25 Define B as the event where someone else in the room of n people shares a birthday with you P(B) = 1 – (364/365) n Plugging in n = 23 gives us a probability of 6.1% In order to get a greater than 50% chance, we need n = 253 This difference came up on the Johnny Carson show… Some unlikely event is actually fairly likely to occur where it is much less likely that any particular unlikely event will

26 Original Birthday Paradox: p(n) = probability of a match Same Birthday as You Problem: q(n) = probability of a match with you

27 Statistics reported out of contexts Knowing only that a company lays off 10 employees doesnt tell you much Company of 10,000 or 30? Covering a situation out of proportion with its occurrence Makes incredibly rare events appear common Covering murder as compared to lung cancer deaths World News is worse than National News which is worse than Local News With a large enough sample space, its unlikely that unlikely events will not happen Nothing ever happens here!

28 Inability to accurately perform basic calculations Estimations, measurements, percentages, etc… Poor assessment of risk Taking unnecessary risks while attempting to select safer alternative Improperly allocating resources based on perceived need Fewer job prospects or a lower salary Financial mismanagement Accumulation of debt Losing money in a gambling scenario Not taking advantage of compound interest Misinformed decisions

29 Example from Judgement Under Uncertainty: Heuristics and Biases by Tversky, Slovic, and Kahneman You are a general of a 600-person army surrounded by enemy forces, and you have two possible escape routes: 1. Will save 200 soldiers 2. Probability of 1/3 that all 600 will make it out alive and 2/3 that none will 3 out of 4 people choose route #1, since 200 people can definitely be saved as compared to the 2/3 chance that route #2 will result in more deaths

30 Again, you are a general of a 600-person army surrounded by enemy forces, and you have two possible escape routes: of your soldiers will die 2. Probability of 1/3 that none will die and 2/3 that all 600 will die Now, 4 out of 5 people faced with this decision choose route #2, since it gives us a 1/3 chance that everyone will get out alive, while route #1 will lead to 400 deaths People tend to avoid risk when seeking gains, but choose risk when trying to avoid losses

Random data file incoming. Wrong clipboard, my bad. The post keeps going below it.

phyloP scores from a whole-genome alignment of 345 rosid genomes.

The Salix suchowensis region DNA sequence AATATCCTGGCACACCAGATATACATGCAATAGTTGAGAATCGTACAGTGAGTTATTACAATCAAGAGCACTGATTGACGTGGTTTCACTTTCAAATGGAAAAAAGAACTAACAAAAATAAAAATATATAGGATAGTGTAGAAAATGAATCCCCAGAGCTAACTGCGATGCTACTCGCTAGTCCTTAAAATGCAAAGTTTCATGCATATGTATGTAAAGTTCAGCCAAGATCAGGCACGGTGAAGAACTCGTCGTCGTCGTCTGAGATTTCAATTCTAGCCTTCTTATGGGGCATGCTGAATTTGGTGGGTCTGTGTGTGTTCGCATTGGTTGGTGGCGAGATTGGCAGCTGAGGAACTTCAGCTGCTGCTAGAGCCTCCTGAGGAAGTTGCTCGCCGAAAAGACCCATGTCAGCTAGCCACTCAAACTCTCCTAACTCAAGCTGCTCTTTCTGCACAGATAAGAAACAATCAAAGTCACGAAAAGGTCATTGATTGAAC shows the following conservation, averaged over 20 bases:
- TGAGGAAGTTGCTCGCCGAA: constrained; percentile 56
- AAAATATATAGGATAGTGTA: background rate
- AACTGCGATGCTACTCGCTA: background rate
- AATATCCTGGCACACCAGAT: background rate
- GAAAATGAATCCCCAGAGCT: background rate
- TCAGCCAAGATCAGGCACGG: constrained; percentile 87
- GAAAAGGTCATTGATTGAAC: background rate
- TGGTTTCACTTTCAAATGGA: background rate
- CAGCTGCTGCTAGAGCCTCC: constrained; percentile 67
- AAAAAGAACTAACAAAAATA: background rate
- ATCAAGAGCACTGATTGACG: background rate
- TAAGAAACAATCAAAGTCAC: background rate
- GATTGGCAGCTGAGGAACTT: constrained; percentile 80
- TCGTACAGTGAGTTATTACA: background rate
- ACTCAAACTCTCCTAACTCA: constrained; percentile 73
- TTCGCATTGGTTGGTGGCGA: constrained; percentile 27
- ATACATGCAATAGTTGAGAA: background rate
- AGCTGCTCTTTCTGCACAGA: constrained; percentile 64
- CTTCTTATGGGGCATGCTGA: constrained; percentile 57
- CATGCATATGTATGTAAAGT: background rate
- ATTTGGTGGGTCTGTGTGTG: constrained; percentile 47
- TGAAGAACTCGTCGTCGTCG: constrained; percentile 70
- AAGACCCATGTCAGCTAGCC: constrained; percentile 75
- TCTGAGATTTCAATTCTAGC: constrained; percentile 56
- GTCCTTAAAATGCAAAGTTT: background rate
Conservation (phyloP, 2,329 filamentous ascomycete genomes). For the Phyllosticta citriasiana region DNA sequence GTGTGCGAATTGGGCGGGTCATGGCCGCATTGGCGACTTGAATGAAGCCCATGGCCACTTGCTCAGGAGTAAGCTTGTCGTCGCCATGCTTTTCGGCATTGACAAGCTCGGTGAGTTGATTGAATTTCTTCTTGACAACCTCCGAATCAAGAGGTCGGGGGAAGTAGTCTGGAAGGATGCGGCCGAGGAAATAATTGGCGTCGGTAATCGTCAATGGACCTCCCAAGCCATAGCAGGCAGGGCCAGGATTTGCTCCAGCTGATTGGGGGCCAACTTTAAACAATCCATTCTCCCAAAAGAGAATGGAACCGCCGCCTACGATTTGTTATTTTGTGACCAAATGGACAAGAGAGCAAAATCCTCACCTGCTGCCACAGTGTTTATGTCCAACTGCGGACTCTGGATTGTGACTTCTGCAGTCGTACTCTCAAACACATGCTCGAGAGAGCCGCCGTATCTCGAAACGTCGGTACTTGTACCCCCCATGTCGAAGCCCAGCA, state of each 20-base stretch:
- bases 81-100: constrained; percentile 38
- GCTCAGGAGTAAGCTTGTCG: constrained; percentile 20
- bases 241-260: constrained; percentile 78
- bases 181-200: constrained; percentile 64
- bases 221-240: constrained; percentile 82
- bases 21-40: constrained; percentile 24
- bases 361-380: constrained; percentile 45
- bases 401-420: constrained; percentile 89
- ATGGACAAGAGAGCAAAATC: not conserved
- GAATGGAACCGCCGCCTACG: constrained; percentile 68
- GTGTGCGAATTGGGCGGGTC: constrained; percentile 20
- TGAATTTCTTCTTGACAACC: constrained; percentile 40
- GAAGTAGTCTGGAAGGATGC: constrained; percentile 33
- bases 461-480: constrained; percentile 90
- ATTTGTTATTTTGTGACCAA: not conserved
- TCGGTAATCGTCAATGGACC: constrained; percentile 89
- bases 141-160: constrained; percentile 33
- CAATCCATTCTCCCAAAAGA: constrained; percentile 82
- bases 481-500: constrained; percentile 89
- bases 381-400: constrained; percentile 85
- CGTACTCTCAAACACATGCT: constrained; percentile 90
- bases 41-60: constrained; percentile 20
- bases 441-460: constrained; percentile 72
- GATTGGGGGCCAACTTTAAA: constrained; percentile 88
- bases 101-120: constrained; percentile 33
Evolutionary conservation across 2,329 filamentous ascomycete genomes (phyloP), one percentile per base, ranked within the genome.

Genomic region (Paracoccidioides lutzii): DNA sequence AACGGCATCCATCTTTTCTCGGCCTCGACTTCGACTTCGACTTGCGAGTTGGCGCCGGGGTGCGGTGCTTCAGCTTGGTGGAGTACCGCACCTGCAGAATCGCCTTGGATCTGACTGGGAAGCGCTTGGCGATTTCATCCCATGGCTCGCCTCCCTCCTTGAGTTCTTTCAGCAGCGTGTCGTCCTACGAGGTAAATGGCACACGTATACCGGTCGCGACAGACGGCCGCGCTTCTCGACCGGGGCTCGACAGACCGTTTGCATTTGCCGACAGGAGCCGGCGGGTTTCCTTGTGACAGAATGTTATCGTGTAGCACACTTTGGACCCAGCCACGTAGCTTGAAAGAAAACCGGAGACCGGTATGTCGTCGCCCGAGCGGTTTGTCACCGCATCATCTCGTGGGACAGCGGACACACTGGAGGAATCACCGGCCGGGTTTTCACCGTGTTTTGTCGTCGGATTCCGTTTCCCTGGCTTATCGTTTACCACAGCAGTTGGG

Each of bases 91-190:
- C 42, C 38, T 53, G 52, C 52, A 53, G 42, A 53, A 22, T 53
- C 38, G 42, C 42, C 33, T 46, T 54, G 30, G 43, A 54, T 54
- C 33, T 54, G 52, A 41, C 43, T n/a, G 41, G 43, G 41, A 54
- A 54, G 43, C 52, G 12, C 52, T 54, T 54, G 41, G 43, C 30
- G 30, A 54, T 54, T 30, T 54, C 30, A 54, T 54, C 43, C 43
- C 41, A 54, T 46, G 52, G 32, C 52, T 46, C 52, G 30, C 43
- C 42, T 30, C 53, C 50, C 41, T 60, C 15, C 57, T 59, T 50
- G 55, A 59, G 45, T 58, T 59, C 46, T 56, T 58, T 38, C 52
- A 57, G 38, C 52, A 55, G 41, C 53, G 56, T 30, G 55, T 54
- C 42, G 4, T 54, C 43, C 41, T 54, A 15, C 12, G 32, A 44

31 Teachers arent sufficiently capable or they have little or no interest/appreciation for mathematics Many of the few mathematically talented people go into higher paying fields rather than teaching Many curriculums focus solely on computational aspects rather than conceptual examples Focused on teaching to the test Students lose interest and rule out math classes Quality of education improves at the college and graduate levels but for many its too little too late

32 Societys perceived value of math Richard Cohens What is the Value of Algebra? Column in the Washington Post in 2006 You will never need to know algebra. I have never once used it … You will never need to know -- never mind want to know -- how many boys it will take to mow a lawn if one of them quits halfway and two more show up later… Most of math can now be done by a computer or a calculator. On the other hand, no computer can write a column or even a thank-you note -- or reason even a little bit. Negative portrayal of math in popular culture forms Math anxiety or math phobia Cycle of not understanding the material, feelings of frustration and failure, eventually leading to giving up…

33 Im distressed by a society which depends so completely on mathematics and science and yet seems so indifferent to the innumeracy and scientific illiteracy of so many citizens; with a military that spends more than one quarter of a trillion dollars each year on smarter weapons for ever more poorly educated soldiers; and with the media, which invariably becomes obsessed with this hostage on an airliner, or that baby who has fallen into a well, and seems insufficiently passionate when it comes to addressing problems such as urban crime, environmental deterioration, or poverty. – page 178

34 Mathematics is everywhere in our day-to day lives… Art Games/Sports Finance Business Politics/Voting People need to be able to look at real-world scenarios quantitatively in order to accurately assess them and make good decisions

Download ppt "Barbara Luckett November 10 th 2009. Paulos, John Allen. Innumeracy: Mathematical Illiteracy and its Consequences. New York: Hill and Wang, 1988. Required."

Similar presentations

Ads by Google